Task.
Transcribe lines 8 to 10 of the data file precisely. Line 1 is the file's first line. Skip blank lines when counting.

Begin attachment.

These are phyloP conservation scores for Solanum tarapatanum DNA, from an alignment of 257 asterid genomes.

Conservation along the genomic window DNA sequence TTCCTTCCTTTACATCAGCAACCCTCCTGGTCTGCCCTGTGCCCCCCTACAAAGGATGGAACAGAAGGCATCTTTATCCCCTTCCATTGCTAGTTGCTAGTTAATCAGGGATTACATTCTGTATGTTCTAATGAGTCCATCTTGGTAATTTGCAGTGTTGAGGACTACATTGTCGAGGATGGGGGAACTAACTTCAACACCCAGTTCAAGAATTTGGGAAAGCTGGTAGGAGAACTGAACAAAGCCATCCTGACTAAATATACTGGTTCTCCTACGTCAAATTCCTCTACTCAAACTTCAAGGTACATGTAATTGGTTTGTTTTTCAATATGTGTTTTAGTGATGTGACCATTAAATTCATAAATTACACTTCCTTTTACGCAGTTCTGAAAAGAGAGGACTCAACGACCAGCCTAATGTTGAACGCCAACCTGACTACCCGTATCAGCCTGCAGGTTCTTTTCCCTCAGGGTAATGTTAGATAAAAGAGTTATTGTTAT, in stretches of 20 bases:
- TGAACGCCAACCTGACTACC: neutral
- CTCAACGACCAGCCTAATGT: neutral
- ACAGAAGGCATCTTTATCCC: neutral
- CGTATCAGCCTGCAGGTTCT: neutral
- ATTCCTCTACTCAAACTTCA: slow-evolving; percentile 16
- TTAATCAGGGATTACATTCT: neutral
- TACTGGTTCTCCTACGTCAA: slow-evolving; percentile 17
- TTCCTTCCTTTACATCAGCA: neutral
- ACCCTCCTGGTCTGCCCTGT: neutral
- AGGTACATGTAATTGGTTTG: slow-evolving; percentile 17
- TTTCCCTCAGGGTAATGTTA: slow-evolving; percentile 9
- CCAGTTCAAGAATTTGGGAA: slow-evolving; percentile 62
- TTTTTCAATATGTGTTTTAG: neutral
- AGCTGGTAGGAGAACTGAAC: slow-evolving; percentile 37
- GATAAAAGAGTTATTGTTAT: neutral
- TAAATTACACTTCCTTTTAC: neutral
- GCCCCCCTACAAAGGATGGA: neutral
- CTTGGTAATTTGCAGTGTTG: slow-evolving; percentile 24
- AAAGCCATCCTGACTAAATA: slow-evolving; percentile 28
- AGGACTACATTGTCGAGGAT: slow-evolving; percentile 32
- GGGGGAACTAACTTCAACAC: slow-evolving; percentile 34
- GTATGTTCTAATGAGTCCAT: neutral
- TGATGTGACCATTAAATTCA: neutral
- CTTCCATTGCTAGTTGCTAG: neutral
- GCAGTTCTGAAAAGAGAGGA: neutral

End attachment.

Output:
- TTAATCAGGGATTACATTCT: neutral
- TACTGGTTCTCCTACGTCAA: slow-evolving; percentile 17
- TTCCTTCCTTTACATCAGCA: neutral